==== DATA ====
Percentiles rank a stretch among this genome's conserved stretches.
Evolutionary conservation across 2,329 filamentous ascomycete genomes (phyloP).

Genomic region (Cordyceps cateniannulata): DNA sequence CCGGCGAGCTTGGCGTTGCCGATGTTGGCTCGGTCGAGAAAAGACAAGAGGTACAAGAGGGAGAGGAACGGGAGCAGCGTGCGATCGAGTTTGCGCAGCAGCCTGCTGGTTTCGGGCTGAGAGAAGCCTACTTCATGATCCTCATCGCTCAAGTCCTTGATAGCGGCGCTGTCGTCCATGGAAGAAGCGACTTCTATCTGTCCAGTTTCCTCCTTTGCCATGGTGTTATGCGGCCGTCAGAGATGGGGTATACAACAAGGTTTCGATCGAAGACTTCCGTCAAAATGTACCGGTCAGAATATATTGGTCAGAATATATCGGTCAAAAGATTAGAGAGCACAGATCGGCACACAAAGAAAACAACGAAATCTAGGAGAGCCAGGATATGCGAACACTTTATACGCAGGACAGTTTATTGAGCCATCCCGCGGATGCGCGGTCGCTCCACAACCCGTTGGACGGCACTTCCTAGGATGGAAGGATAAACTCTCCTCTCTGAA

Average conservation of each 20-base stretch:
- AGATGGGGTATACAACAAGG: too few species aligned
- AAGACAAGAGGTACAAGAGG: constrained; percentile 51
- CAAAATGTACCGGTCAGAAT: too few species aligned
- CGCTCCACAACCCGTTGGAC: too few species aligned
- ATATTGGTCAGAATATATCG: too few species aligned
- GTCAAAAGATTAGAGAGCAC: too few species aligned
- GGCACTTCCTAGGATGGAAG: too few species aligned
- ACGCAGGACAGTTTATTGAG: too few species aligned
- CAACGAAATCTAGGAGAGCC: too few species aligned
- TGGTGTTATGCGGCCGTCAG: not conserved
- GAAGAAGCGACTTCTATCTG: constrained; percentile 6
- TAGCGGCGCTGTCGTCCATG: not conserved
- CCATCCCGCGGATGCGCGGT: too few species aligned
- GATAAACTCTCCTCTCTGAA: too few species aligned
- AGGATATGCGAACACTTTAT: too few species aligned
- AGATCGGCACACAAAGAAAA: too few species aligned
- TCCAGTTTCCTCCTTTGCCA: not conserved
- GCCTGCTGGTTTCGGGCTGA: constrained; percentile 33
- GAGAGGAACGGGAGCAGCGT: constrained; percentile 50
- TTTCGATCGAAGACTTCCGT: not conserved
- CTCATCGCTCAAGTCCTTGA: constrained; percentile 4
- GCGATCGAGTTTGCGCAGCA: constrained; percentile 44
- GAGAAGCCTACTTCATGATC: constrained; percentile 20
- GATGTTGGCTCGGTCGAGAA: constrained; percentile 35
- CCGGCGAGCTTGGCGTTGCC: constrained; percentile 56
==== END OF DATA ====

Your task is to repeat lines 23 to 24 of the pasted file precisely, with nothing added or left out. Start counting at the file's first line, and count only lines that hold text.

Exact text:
- GAGAGGAACGGGAGCAGCGT: constrained; percentile 50
- TTTCGATCGAAGACTTCCGT: not conserved